Comprehensive Examination: Old Version
The Department of Sociology has two versions of the Comprehensive Examination for PhD candidates. Those entering the program in fall of 2007 or later will be required to take the new version. Those who entered the program before fall 2007 will be grandfathered and may choose between either the current version or the old version, which is detailed here.
The comprehensive examination is designed to test the student's mastery of sociological thinking, ability to use sociological research methods, and depth and breadth of knowledge in the selected major and minor areas of specialization. By the end of the third or midway through the fourth year, students must demonstrate their ability to compile, synthesize, and evaluate the theoretical and methodological material relevant to advanced study and their research. The comprehensive examination is individualized and measures students' preparation for entrance into doctoral candidacy. The student develops a reading list in consultation with their comprehensive examination committee.
The examination can be taken as either a take-home written examination or an in-house written examination on the materials covered by the reading list. The choice of the exam format should be decided upon in consultation with the committee chair. The take-home examination is written over a seven-day period. The nine-hour, in-house examination consists of both a six-hour examination in the major area of specialty and a three-hour examination for the minor area of specialty, taken over two consecutive days. The comprehensive committee may request an oral examination if further clarification of the student's written answers are needed.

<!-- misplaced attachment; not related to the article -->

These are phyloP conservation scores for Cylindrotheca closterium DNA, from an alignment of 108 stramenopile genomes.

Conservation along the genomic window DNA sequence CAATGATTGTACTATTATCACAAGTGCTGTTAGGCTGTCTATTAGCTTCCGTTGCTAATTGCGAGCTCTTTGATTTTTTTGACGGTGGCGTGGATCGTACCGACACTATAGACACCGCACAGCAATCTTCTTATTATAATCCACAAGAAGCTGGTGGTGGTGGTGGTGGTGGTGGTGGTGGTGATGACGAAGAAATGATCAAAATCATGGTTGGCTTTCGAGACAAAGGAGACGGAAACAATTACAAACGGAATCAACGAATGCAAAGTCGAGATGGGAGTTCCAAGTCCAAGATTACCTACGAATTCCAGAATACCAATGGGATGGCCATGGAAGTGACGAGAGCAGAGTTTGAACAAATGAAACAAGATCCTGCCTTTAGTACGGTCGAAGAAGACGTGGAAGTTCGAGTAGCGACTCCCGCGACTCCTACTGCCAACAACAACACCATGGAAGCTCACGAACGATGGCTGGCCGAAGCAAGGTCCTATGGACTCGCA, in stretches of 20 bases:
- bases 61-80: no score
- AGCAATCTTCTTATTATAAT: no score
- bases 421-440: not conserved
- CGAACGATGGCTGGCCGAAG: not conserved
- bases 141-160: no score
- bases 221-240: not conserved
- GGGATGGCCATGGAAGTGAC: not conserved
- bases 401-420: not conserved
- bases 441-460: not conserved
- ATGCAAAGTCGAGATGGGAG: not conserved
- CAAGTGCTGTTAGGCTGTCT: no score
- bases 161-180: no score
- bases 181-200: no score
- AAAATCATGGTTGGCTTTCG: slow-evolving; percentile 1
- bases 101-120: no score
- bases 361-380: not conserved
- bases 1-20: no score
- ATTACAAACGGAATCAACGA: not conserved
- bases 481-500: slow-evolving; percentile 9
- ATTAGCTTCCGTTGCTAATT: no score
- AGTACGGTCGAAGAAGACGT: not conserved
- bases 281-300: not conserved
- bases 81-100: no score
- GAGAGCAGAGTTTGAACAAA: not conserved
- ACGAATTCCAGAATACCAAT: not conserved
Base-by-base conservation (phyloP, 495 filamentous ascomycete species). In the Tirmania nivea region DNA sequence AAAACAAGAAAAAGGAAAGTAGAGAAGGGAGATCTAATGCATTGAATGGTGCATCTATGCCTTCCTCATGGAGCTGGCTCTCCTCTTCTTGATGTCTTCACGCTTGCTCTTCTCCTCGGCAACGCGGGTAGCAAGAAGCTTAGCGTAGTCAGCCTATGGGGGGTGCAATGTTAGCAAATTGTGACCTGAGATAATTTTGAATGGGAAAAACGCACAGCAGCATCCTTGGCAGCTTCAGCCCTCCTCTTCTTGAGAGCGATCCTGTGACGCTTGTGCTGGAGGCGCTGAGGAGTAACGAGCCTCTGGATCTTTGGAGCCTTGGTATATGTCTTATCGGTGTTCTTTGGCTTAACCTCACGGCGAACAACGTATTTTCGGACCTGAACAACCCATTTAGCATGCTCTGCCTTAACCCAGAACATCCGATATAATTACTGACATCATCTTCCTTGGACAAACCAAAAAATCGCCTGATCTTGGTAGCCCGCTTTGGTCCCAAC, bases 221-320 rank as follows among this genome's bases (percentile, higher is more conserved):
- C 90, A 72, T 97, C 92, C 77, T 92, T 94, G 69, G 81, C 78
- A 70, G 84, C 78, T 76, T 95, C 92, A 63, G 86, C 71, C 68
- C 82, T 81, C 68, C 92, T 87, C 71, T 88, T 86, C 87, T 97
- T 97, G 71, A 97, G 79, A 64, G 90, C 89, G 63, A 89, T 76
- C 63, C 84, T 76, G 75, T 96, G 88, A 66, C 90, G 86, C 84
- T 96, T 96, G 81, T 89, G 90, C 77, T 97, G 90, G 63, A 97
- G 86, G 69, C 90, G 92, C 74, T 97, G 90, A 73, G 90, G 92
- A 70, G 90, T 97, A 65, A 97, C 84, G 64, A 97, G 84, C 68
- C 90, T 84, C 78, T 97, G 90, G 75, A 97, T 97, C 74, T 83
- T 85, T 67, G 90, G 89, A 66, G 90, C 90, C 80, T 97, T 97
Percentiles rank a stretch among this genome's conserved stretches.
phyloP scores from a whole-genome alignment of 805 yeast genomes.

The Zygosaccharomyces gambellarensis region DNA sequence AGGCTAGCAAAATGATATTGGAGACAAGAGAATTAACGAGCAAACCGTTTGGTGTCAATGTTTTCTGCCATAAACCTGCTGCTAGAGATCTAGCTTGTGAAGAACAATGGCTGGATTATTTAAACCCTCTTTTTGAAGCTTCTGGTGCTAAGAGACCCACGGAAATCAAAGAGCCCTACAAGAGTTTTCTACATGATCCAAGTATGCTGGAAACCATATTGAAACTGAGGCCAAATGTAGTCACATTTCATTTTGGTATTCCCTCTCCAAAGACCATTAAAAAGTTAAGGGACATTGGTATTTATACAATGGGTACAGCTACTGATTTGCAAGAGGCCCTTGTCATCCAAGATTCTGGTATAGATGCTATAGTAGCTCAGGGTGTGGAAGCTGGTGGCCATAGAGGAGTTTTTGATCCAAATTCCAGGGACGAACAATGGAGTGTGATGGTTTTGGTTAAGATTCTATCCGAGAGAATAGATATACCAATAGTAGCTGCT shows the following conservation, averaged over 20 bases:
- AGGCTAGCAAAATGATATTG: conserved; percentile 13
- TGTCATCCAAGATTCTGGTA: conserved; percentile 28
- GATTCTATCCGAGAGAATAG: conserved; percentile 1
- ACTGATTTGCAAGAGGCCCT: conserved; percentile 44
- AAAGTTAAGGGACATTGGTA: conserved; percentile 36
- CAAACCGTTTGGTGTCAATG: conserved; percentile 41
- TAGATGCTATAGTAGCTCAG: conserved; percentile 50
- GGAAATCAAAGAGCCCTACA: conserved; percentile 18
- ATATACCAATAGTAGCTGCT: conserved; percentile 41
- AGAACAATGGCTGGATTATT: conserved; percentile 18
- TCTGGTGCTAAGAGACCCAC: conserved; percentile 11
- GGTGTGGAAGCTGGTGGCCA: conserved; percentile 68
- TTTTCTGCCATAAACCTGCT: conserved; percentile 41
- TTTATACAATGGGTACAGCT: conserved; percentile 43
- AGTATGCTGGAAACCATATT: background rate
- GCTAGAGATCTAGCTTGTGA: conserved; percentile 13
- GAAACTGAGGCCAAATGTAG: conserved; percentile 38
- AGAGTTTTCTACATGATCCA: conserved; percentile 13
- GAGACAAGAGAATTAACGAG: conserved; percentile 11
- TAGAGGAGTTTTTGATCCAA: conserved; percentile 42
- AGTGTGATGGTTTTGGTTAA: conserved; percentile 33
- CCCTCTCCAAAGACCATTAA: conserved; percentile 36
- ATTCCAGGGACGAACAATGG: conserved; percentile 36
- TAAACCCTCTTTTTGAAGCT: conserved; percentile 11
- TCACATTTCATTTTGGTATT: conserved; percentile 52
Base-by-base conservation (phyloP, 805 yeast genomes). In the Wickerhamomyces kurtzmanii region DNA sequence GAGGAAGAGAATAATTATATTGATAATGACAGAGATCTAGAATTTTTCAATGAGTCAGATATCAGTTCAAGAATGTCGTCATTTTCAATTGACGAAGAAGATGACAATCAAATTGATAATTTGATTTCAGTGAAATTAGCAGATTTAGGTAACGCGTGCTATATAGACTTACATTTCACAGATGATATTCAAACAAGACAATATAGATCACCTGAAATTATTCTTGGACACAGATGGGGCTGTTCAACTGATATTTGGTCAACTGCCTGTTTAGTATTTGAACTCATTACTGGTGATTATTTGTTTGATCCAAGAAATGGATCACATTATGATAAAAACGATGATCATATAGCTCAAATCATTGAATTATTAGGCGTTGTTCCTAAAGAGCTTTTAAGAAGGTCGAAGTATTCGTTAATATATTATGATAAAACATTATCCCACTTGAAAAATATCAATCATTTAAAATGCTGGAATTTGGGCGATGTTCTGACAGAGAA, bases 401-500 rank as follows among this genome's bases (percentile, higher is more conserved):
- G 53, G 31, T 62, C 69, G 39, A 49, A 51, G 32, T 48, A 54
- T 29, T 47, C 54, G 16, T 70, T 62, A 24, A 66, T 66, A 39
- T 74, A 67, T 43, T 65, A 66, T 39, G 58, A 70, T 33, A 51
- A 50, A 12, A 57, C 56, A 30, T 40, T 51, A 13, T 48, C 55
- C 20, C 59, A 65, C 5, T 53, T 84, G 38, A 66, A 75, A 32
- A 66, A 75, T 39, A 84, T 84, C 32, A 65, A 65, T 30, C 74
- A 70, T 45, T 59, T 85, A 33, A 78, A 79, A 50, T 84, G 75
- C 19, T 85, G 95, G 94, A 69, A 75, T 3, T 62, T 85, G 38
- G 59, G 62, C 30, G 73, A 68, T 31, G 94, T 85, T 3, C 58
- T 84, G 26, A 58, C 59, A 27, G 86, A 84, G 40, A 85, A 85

The examination is evaluated as Pass with Distinction, Pass or Fail. If failed, one retake of the examination is permitted. This retake will include only the failed part or parts of the examination.
- Students each obtain signatures from three faculty, at least two from within the department.
- Students each specify two (and only two) areas of concentration, one major (with two members, including the committee chair) and one minor (which may have an external member).
- Students each provide an expected date for the examination.
The department does not place a priori limits on areas of concentration, although the major area of concentration should be related in some way to the department's focus on social inequalities.
The comprehensive examination committee chair is responsible for coordinating standards and procedures (number of questions, degree of choice in questions, appropriate extensiveness and depth of bibliography, etc.) with the other committee members and for communicating expectations to the student.